The mill buildings lined Berkshire County from Great Barrington to North Adams.

The Rising Mill, Wyandotte Woolen Mills, the Greylock Mill in North Adams, A.H. Rice Silk Mill, and the Windsor Mill were among the textile, paper mills and manufacturing plants that helped build the United States into an industrial powerhouse.

And then the work conducted inside of these big structures vanished. The companies that operated them either moved down south, left the country, or ceased operations.

But the mill buildings themselves were sturdy, and many of them are still standing. Some have been converted into apartments. Entrepreneurs are also seeing other possibilities in them.

Take the Rising Mill in the Great Barrington village of Housatonic. Built in the 1870s, it employed as many as 300 workers, but 137 were laid off when Neenah Paper of Georgia purchased the mill in 2007. A year later, the Hazen Paper Co. of Holyoke bought the property for $2.5 million, and approximately 24 people work there now.

There's still life in this old building, and David Mills would like to take advantage of it. A native of Great Britain who runs an alternative waste management company that has an office in Dalton, Mills is interested in using part of the plant for his company's disposal system.

"It's in excellent condition," said Mills, who is president of Enviro-Resources, which recent ly opened another office in the Middle Eastern country of Qatar.


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Mills is interested in turning the mill into a site that can be accessed by other British manufacturing companies, so he would like to either partner with the British government, or find a British university that could do a feasibility study on his proposal.

Everything is still in the talking stages.

"It's still moving forward," he said.

Hazen Paper currently uses only half of the mill, and Hazen Paper Co. President John Hazen said he has also talked with other developers interested in using the site for either commercial or residential purposes.

In North Adams, the Greylock Mill, built in 1804 as a cotton mill, was put up for sale last year by its current owners, the Cariddi family.

The Cariddis, who have run a wholesale toy and sporting goods distribution business for 70 years, purchased the mill on State Road in 1976.

"At one time, we had thousands of customers throughout New England," said Gailanne M. Cariddi. Fishing equipment, Mr. Potato Head toys and Barbie dolls were the company's big sellers.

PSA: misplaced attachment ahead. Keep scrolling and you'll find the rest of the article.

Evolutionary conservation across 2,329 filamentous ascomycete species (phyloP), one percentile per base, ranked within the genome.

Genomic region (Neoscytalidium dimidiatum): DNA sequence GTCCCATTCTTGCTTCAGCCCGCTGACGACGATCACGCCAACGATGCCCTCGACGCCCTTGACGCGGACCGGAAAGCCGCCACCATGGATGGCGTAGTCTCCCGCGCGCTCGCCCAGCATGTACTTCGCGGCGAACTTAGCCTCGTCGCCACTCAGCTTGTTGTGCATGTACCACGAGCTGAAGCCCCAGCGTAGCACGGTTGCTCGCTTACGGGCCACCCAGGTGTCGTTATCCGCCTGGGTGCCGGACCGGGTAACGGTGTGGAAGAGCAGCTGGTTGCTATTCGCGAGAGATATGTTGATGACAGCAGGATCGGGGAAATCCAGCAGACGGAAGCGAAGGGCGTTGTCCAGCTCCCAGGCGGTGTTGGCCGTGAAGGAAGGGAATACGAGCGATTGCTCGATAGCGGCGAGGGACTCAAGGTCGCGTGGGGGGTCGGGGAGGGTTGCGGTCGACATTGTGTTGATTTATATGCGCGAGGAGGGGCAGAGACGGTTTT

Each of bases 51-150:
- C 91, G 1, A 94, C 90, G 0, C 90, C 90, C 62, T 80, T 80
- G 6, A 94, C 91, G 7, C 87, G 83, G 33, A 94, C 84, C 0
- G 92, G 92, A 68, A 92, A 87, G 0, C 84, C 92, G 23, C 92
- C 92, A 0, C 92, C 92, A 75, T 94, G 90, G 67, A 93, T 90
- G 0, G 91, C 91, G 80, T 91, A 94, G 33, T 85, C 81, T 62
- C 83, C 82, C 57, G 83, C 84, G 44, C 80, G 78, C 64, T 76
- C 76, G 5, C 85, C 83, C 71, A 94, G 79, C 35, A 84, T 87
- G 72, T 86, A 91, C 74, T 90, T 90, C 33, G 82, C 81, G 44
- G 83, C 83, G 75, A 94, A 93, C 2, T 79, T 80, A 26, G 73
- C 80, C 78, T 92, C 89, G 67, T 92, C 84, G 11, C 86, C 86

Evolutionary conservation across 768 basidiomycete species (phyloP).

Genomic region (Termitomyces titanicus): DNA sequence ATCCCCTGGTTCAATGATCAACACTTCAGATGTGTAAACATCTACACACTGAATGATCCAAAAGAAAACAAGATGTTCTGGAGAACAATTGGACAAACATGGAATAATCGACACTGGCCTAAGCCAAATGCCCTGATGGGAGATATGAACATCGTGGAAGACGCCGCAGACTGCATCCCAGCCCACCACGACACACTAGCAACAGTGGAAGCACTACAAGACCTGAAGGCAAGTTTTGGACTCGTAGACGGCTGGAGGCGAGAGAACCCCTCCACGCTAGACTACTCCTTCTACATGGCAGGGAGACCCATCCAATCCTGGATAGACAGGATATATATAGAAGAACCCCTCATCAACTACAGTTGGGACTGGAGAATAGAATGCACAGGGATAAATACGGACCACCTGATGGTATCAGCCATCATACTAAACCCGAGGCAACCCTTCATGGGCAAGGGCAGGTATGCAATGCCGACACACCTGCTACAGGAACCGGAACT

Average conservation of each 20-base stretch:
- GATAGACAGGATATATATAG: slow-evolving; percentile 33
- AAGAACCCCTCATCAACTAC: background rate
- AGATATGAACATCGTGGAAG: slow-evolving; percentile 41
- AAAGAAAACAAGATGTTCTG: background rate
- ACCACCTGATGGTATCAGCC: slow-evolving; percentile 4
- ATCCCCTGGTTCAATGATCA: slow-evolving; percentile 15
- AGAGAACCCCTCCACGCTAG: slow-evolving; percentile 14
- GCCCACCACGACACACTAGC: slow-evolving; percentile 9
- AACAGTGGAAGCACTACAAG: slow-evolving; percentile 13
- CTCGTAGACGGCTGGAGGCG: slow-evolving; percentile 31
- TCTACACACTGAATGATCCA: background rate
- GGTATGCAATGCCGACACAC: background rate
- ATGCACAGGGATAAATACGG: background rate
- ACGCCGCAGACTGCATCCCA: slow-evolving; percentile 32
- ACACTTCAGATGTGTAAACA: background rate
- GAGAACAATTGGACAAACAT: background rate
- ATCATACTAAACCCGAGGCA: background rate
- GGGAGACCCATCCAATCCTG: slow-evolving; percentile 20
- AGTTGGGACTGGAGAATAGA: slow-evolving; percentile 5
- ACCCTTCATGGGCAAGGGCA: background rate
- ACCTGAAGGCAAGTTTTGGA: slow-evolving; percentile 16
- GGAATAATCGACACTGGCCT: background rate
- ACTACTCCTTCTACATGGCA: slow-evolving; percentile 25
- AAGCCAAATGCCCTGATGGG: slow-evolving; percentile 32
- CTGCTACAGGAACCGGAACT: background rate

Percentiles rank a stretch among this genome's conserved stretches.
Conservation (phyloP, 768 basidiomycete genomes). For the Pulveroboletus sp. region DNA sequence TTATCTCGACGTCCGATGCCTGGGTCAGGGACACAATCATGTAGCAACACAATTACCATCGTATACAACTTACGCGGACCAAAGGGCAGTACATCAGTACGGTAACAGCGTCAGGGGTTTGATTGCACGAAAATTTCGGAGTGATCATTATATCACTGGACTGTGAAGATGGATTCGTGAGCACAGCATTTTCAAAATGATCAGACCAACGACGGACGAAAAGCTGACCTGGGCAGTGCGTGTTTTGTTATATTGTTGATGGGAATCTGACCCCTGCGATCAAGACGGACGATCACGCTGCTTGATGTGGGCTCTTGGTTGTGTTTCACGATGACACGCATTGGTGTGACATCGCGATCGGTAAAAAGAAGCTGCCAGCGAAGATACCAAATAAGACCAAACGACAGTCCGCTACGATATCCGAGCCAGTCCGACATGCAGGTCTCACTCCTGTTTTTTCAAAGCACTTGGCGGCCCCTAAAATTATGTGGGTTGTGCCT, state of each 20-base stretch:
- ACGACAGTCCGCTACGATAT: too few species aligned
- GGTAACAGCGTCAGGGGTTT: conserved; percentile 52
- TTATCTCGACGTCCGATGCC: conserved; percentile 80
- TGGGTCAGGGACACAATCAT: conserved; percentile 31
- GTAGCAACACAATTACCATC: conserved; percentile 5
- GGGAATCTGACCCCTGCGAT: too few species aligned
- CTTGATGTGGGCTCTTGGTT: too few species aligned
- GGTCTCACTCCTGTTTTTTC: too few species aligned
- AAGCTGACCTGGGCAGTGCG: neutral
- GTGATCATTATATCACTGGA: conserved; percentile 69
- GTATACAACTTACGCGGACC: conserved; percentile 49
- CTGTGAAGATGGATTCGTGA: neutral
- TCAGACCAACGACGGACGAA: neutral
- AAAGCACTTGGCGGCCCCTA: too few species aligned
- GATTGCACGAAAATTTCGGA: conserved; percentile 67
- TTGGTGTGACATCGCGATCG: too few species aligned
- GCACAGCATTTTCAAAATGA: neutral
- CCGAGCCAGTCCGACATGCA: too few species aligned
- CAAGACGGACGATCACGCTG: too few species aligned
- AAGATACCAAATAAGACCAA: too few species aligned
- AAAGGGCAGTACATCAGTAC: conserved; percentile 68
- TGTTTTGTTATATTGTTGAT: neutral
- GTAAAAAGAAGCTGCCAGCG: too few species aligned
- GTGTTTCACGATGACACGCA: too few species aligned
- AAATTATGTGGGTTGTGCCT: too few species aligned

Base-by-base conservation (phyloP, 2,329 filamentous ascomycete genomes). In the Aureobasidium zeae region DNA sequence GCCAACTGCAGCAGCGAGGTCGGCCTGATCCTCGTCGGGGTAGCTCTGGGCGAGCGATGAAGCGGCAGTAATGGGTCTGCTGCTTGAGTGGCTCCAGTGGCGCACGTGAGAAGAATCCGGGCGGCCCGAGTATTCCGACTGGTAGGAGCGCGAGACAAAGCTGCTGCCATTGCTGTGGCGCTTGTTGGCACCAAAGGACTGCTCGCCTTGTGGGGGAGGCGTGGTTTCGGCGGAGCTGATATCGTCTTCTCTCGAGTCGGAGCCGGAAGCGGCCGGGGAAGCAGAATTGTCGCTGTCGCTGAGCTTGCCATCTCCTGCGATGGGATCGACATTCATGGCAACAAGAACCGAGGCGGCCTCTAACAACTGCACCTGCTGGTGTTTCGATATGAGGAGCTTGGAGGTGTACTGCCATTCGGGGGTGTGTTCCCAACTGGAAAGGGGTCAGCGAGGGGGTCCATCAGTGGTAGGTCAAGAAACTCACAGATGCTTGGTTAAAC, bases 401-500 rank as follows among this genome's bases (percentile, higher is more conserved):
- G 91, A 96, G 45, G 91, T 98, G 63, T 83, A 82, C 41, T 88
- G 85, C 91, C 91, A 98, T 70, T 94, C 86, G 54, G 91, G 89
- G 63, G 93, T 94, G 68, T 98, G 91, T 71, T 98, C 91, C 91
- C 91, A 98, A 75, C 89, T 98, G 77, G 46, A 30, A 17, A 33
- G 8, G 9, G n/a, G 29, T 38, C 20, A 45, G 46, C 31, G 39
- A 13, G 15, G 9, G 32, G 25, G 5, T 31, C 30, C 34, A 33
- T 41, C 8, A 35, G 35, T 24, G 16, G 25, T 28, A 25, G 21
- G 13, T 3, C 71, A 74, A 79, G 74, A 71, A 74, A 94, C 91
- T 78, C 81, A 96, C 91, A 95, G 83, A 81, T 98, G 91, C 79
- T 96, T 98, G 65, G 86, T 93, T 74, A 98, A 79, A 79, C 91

But Cariddi said the family decided to close out the business after her father and company founder James Cariddi died in 2012.

A basket manufacturer and furniture store are also located in the former Greylock Mill, and remnants of the building's original purpose are still visible. One of them is the raceway, the place where energy was generated through a wheel from water located beneath the ground.

"I'm very hopeful that it will find its next highest, best use," Cariddi said.

The city of North Adams owns the former Windsor Mill, where it leases space to three businesses -- MRA Laboratories, Beck's Printing and Sauve Guitars.

North Adams Mayor Richard Alcombright has lived in the city his entire life, and refers to its mills as "the lifeblood of the community."

A former banker, Alcom bright would like the city to sell the Windsor Mills site.

"I'm one who doesn't like to see the public sector competing with the private sector," he said.

In Pittsfield, the 15 buildings that house the former Wyandotte Woolen Mills complex on Keeler Street are now occupied by small businesses like Bushey's Pool City and Lander Inc. The original building was constructed in 1812, and was the oldest woolen manufacturing mill in Western Massachusetts.

According to Pittsfield Mayor Daniel L. Bianchi, workers at the Wyandotte Mills produced military uniforms and other cloths, and also spun gold and silver for the Tiffany Company.

Now, Bushey's Pool City operates a showroom where the mills' executive offices once stood, owner Gary Bushey said. His family has operated its business out of the former mill since the 1960s. Its location doesn't get as much exposure as if the business was located in downtown Pittsfield, but Bushey said that's OK.

"[It] works good for me," he said.

Jennifer Lander's family-run company, Lander Inc., manufactures metal, including industrial air compressors and parts for armored trucks. The Landers moved to the former mill because there was a large amount of available space.

"We only had 3,000 square feet" before, she said. "Now we have 30,000 square feet."

To reach Nathan Mayberg:
nmayberg@berkshireeagle.com
or (413) 496-6243.
Twitter: @NateToutsEagleG